Fri, 24 Sep 2021

BLANTRYE, MALAWI - Malawi expects to receive more than 600,000 doses of COVID-19 vaccine soon. In May, the country had to discard 20,000 doses due to a lack of demand. But officials say that when the new vaccine arrives, demand will be high and Malawi will be prepared.

Over the next two months, Malawi is expected to receive about 372,000 doses of the Pfizer vaccine and about 300,000 doses of the Johnson & Johnson vaccine.

Experts are warning the country needs to be ready to store and distribute it.

In May, authorities burned about 20,000 expired doses of the AstraZeneca vaccine that went unused due to a shortage of distribution centers and widespread vaccine hesitancy, the latter caused by myths and misinformation about their safety.

COVID-19 vaccines arrive to be destroyed, in Lilongwe, Malawi, Wednesday, May 19, 2021. Malawi has burned nearly 20,000 doses... COVID-19 vaccines arrive to be destroyed, in Lilongwe, Malawi, May 19, 2021. Malawi has burned nearly 20,000 doses of AstraZeneca vaccines because they had expired.

Queen Dube is chief of health services in Malawi's Ministry of Health. She said there will be no repeat of that incident, because a government campaign has now convinced Malawians the vaccines are safe and protective.

She notes that a recent consignment of 192,000 AstraZeneca vaccines, which the country received last Saturday were gone within days.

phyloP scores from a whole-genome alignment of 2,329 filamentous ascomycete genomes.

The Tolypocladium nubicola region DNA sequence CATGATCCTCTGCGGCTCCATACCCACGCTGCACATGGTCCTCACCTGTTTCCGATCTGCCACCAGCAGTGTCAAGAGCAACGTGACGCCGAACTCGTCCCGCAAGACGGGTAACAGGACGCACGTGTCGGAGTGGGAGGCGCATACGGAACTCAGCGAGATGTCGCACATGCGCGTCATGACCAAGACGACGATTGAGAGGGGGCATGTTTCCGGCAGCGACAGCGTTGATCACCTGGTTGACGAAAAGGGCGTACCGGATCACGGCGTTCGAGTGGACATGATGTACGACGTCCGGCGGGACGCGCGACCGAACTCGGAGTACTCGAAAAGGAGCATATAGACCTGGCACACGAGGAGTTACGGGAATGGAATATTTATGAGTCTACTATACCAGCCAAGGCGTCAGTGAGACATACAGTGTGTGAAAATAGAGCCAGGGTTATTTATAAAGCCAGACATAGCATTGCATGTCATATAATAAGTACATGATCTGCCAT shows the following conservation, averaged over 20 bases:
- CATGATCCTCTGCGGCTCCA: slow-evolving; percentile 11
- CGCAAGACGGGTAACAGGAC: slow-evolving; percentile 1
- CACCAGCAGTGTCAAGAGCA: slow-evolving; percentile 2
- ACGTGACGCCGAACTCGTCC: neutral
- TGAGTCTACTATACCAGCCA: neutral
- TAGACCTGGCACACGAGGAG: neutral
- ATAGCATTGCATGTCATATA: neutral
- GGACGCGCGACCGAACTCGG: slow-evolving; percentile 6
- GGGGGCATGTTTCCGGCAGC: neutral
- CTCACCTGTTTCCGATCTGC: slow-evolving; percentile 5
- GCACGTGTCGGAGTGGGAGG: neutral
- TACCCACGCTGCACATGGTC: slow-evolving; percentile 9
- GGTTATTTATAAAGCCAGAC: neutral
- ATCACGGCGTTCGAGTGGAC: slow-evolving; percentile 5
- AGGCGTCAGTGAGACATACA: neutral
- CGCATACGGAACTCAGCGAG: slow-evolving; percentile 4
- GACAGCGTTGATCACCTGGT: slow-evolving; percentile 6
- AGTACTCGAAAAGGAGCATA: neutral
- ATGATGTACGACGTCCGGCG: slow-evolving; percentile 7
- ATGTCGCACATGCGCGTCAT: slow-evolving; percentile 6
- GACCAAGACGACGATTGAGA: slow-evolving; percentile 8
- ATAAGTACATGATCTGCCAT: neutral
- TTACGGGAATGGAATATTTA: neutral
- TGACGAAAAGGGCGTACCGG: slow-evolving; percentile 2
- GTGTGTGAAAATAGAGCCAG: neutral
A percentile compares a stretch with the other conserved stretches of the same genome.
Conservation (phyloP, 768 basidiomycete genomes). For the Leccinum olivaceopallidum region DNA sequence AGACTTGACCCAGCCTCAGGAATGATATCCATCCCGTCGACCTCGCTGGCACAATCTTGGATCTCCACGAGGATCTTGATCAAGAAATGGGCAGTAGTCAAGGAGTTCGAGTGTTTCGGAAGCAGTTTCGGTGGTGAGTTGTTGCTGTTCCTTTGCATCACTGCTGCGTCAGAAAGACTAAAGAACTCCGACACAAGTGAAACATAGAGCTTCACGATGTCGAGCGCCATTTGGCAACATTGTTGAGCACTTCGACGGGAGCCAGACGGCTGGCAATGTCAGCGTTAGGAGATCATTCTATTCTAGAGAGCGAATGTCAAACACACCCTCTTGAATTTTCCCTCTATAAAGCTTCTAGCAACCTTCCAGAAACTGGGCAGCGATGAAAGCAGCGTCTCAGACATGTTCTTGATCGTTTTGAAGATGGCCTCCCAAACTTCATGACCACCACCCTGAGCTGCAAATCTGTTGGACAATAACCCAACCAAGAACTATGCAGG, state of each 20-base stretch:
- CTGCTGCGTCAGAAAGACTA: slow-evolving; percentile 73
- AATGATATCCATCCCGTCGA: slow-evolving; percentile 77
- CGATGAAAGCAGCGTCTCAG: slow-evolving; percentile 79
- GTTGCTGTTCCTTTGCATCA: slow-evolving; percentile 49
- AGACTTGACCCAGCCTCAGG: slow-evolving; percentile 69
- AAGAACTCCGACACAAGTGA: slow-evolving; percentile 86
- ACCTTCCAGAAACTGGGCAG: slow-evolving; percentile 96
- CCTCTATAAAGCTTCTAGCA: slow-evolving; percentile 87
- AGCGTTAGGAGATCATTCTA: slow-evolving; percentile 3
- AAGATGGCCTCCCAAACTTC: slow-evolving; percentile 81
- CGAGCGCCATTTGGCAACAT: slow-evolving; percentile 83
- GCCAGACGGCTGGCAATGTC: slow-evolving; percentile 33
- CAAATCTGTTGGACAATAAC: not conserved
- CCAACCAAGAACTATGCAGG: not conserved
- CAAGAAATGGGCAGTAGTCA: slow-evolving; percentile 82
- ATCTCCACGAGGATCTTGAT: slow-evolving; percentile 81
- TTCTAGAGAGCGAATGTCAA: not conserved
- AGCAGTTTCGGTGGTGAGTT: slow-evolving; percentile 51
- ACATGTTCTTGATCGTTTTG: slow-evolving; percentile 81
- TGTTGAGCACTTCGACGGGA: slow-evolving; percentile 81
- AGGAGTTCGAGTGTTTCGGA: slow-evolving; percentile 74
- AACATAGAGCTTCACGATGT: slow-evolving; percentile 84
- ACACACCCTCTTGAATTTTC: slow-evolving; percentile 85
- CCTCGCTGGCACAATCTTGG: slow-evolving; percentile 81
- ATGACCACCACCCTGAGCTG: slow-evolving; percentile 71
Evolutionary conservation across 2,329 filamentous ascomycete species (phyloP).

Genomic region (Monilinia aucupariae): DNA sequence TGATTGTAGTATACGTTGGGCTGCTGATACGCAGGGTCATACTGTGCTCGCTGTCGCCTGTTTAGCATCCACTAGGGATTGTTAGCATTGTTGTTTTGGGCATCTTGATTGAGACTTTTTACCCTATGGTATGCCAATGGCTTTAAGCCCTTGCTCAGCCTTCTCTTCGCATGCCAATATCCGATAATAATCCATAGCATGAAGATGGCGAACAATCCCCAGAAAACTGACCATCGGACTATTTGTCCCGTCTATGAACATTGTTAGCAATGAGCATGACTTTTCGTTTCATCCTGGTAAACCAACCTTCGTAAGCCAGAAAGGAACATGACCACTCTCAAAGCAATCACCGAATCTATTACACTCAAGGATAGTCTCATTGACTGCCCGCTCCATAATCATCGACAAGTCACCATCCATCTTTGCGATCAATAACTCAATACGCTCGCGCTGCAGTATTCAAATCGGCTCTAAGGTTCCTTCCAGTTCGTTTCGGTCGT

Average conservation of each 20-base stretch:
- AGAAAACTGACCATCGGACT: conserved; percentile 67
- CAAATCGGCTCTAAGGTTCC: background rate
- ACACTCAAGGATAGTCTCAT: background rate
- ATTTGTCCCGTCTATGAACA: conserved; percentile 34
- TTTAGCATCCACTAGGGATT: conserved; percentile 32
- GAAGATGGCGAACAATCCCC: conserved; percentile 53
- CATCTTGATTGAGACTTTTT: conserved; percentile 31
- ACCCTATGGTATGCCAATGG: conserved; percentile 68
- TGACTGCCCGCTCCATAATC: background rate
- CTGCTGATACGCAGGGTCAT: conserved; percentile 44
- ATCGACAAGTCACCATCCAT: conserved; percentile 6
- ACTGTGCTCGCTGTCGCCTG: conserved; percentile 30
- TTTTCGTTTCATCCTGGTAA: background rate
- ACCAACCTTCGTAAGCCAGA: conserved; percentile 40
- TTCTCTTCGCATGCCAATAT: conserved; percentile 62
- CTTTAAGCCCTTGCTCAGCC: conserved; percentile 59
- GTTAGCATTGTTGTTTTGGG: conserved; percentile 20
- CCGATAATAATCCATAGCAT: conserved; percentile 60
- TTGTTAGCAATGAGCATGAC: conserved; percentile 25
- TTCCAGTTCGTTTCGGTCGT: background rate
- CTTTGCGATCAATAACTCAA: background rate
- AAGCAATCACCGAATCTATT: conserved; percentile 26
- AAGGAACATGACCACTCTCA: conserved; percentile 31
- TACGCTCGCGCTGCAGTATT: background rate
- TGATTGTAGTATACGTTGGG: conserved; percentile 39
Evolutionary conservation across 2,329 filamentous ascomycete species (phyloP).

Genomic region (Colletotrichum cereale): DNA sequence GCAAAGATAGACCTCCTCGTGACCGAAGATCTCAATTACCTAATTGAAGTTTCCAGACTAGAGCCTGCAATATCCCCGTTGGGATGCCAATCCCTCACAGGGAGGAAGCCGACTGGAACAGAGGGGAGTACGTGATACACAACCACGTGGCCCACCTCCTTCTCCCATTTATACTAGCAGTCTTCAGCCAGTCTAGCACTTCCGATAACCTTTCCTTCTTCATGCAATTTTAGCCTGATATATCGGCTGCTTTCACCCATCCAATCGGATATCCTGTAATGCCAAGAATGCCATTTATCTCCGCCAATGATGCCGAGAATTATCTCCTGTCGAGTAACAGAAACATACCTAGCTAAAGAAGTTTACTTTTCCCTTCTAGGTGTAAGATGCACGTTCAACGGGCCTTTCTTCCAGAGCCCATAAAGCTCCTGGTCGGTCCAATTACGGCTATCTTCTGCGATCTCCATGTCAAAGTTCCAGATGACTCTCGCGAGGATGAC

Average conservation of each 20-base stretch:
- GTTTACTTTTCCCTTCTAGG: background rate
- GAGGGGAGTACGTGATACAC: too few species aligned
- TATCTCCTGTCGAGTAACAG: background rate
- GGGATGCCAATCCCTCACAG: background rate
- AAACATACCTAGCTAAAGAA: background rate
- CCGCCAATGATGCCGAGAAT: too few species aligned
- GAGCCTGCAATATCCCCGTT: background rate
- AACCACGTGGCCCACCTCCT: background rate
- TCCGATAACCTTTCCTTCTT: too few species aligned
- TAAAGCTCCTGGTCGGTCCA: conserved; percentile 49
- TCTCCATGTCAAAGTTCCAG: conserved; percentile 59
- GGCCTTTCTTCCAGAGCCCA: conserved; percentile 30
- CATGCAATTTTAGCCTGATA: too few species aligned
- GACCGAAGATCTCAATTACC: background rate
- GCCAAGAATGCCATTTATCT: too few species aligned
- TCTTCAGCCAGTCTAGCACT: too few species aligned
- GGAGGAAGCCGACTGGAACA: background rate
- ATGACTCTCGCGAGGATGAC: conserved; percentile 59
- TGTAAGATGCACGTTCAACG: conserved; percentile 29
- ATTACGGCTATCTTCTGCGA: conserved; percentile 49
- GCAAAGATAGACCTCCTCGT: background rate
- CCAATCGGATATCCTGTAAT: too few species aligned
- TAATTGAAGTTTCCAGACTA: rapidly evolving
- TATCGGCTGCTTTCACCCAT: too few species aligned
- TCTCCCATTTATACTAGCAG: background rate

Even if some of the donated vaccines are due to expire soon, they will be distributed within sufficient time, she said.

"It's this scenario where you have one week of shelf-life left that puts you in very difficult circumstances," Dube said. "But, you know, we have created demand. Remember on 27th [July] we vaccinated 75,000 people and so even if we had all those doses that were to expire in two weeks, say for example 100,000 doses, we should be able to quickly use them within two, three days."

Dr. Alinafe Kasiya is a public health expert with Village Reach, an international health charity that is supporting vaccine delivery in African countries.

He said countries need to think about their storage and distribution systems.

"That means a number of things; Do we have enough capacity to be able to store the vaccines that are coming?" Kasiya said. "I mean some of the vaccines might have different cold chain requirements. But also do we have a logistic system in place to be able to move these vaccines around? Do we have enough people trained? Are we opening up enough sites? Are we looking at doing more to create demand?"

Kasiya, the country director for Village Reach in Malawi, applauds Malawi's government for creating demand for the vaccine.

Queen Dube says even though the Pfizer vaccine needs ultra-cold storage, no doses will be wasted.

"There are two things with Pfizer," Dube said. "We now have evidence that if you take it out of an ultra-cold system you can store it at temperatures between two to eight degrees. These are normal temperatures that we store our vaccines in; and you can use it for 31 days."

So far, Malawi has recorded about 51,000 cases of COVID-19 and nearly 1,600 deaths. Only a tiny fraction of the country's 18 million people have been inoculated, though that number will quickly rise if more people cooperate with the government's vaccination campaign.

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